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Connecting The Dots With CFD PUBLIC ACCESS

Computational-Fluid-Dynamics Software helped in the Design of an Ink-Jet Printer Accurate Enough to Compete with Laser Printers.

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Executive Editor

Mechanical Engineering 120(03), 90-91 (Mar 01, 1998) (1 page) doi:10.1115/1.1998-MAR-4

Abstract

This article focuses on use of computational fluid dynamics (CFD) software in the design of ink-jet printers with accuracy equivalent to laser printers. CFD codes track sharp interfaces through arbitrary deformations and to apply the correct normal and tangential stress boundary conditions. CFD software solves the governing equations for fluid flow, heat transfer, and chemistry at several thousand discrete points on a computational grid in the flow domain. Engineers using CFD can obtain solutions for problems with complex geometries and boundary conditions. The CFD analysis yields values for fluid velocity and fluid temperature throughout the solution domain. CFD software cut the production time of the first ink-jet printer in the Lexmark International Inc, Lexington, KY, 7000 lines by helping engineers to determine the tolerances needed to align dots fired from the printhead on the printed page. Engineers at Lexmark have also developed custom lumped-parameter models that provide a faster but less comprehensive model of ink-jet operation, and use these frequently for parametric studies. The combination of the two modeling approaches is helping to improve the performance and reduce the cost of Lexmark printers.

Article

IN TODAY'S MARKET for electronic products, being first to market with a next-generation product is a key competitive advantage. From mechanical engineers' point of view, that typically means being the first to overcome a critical technological hurdle or develop a key capability. For Lexmark International Inc, in Lexington, Ky., the goal of being first to market with a 1,200- by 1,200-dotper- inch (dpi) ink-jet printer required the company's engineers to devise a means of firing drops of ink only about 60 microns in diameter through a printhead every 0.0001 second and place those drops accurately on the page. That, in turn, meant modeling the moving free surface of the ink drops-something that can't be simulated with conventional software. Moreover, the process is difficult to study in the laboratory because the printhead fires in a mostly enclosed chamber and thus can't be filmed.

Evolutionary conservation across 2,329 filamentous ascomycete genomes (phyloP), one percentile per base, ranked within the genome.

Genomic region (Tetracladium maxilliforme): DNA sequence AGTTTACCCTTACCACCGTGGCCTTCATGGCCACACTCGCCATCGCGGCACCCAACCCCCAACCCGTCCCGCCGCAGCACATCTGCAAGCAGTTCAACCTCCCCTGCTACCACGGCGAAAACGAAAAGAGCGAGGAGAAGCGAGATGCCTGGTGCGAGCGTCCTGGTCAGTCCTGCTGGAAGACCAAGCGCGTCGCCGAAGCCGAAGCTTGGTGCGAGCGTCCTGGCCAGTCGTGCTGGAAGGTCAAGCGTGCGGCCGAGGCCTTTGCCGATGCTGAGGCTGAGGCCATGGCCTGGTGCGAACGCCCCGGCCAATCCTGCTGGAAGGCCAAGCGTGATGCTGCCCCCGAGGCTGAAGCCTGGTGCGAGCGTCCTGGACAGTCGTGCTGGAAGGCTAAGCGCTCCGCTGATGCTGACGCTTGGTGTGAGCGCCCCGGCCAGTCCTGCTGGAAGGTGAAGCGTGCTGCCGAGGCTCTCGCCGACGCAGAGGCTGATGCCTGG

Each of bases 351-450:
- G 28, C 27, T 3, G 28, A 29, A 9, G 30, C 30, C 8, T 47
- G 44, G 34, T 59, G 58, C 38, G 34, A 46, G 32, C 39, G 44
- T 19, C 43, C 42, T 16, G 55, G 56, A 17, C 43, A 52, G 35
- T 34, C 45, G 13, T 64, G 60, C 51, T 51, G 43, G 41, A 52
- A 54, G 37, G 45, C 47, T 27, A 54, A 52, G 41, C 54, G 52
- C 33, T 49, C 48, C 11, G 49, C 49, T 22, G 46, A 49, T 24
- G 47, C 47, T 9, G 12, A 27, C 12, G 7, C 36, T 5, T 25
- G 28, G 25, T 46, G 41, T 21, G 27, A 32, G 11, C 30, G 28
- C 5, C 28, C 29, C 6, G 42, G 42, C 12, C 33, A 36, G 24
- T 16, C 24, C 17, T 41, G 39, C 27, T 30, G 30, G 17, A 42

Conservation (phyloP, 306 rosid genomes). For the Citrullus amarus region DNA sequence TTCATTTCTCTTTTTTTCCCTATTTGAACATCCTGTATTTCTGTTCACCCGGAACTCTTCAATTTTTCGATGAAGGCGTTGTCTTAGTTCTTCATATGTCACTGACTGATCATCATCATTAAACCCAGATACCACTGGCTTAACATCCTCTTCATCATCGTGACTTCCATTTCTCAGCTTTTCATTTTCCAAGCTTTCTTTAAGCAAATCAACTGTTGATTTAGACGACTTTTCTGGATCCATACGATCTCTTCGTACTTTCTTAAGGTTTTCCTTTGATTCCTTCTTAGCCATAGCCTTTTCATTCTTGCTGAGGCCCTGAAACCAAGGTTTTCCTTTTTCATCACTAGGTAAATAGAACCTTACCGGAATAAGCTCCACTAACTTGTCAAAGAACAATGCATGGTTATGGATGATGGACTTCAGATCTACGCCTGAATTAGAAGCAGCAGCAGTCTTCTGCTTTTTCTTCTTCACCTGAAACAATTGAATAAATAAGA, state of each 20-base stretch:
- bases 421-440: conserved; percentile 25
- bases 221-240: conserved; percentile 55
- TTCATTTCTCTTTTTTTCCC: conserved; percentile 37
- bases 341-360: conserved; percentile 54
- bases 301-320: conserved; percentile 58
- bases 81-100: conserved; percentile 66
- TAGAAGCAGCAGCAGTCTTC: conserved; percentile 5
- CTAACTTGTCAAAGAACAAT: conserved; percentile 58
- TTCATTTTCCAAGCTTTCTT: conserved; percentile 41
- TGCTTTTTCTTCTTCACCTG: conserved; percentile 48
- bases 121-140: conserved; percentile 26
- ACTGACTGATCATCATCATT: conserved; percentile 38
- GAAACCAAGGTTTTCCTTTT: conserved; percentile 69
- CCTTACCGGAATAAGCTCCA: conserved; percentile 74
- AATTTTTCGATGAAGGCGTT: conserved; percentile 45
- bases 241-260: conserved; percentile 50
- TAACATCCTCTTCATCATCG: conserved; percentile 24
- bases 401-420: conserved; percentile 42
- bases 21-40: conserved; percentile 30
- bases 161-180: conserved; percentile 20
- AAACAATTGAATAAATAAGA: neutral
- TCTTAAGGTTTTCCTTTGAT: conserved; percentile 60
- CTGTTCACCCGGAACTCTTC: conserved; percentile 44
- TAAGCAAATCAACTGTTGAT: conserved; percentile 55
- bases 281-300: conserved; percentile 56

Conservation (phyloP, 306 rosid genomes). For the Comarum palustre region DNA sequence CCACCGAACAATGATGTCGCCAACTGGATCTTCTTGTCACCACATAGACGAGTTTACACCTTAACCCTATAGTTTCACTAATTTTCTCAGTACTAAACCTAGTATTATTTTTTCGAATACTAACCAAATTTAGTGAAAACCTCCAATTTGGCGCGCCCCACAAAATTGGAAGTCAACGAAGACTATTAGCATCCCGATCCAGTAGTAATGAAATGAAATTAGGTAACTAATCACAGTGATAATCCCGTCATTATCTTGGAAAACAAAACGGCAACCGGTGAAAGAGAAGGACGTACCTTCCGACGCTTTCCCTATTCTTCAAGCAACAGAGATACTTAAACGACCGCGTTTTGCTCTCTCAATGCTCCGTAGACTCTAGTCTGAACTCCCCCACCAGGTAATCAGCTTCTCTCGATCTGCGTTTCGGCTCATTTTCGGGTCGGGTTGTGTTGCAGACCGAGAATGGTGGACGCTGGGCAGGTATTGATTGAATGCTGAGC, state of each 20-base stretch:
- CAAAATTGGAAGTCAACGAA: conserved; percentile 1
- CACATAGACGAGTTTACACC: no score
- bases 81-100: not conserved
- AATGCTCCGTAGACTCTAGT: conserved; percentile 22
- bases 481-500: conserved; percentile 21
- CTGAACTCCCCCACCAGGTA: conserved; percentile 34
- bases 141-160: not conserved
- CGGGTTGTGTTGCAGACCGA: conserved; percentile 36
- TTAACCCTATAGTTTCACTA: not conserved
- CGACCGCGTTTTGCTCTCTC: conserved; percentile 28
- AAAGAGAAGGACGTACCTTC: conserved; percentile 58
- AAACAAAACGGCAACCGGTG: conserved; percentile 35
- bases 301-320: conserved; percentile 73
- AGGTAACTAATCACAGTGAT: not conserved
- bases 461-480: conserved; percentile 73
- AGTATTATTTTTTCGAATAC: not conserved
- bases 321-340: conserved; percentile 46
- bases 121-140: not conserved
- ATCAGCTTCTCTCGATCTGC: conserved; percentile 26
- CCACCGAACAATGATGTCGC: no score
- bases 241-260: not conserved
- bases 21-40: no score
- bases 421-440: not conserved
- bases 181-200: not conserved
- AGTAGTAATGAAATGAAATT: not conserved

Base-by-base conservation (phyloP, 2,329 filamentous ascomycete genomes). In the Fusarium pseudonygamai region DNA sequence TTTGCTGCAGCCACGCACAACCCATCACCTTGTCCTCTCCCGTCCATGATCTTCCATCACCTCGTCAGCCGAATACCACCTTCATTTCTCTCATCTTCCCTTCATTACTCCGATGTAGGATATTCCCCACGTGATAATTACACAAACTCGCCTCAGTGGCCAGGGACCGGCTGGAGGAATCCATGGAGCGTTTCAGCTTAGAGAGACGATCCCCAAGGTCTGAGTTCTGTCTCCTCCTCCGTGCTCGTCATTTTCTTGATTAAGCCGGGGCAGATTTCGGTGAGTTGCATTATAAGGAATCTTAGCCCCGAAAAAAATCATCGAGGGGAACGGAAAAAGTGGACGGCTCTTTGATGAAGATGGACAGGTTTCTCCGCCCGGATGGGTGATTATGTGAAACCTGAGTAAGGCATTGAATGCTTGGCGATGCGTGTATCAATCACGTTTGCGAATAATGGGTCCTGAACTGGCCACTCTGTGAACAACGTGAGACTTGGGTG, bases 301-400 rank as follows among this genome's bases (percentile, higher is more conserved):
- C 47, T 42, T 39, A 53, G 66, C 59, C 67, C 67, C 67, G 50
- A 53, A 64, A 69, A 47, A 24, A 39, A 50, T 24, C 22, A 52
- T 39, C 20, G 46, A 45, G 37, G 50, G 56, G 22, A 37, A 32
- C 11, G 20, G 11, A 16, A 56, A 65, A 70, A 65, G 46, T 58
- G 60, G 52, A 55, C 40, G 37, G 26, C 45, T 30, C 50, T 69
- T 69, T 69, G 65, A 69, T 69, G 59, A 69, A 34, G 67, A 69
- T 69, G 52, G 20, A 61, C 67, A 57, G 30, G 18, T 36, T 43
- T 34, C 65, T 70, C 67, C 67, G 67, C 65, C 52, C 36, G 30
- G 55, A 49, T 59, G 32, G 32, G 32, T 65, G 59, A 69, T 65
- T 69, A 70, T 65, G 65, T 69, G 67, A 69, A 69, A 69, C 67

One key to successfully bringing the printer to market was the use of computational-flu id-dynamics (CFD) codes to track sharp interfaces through arbitrary deformations and to apply the correct normal and tangential stress boundary conditions. "The CFD results quickly showed what level manufacturing tolerances had to be held to in order to align the dots on the page to within 12.5 microns," said Jack Morris, senior development engineer at Lexmark, "That made it possible to save about one person-year in development time."

Lexmark is a global developer, manufacturer, and supplier of printing products, including laser, ink-jet, and dot-matrix printers. The printer line in this case, the Lexmark 7000, is unique among desktop printers on the market in that it uses black and color printheads with a total of 400 print elements crafted by excimer laser, which substantially increase resolution without sacrificing speed. Excimerlaser- crafted ink-jet technology provides more-precise dot placement than the previous generation of thermal ink-jet technology, according to the company. The dpi rating of 1,200 by 1,200 is 38 percent higher than that of its nearest competitor, which is rated at 1,440 by 720 dpi.

Establishing a competitive advantage in tills field is complicated by the fact that a thermal ink-jet printhead is a tiny but quite complex device. A short electrical pulse is applied to a heater that contacts the ink in a channeL The ink superheats and forms a vapor bubble. As the vapor bubble grows, it transllllts momentum to the surrounding fluid and ejects ink out of the nozzle in the form of welldefined drops. In essence, the bubble acts as a pump that drives the drop out of the head and onto the paper. Mter the drop is ejected, the vapor bubble collapses and ink refills the channel.

Besides breaking the 1,200-dpi barrier, the Lexmark 7000 also offers a new type of printhead design. Traditionally, the nozzle is electroformed, while the flow structure containing the ink channel is separately produced from polymeric materials with the channels etched using photolithography. In the 7000, the nozzle and flow structure are combined into a single plastic component. The channels are cut by an excimer laser, reducing the cost of the assembly and providing better alignment between the holes in the nozzle and the flow structure. The integrated nozzle-plate/ flow structure is mounted on a wafer that contains the elements that heat the ink.

The increased dpi rating of the new printer means that it req uires more-accu rate dot placemen t than previous printers. With the new design, that accuracy is largely controlled by the alignment ·between the combined nozzle- plate / flow structure and the wafer conta ining the heater elements. With the new printer producing a dot, or "pel," just 60 microns in diameter, placement needs to be controlled within 12.5 ITucrons to meet Lexmark's quality requirements. Before releasing the product to n'lanufacturing, Lexmark engineers had ·to know how sensitive placement was to the alignment and geometry of these critical components. T he simple answer-making the alignment as accurate as possible-would have driven the price of the printer to a level above the competition.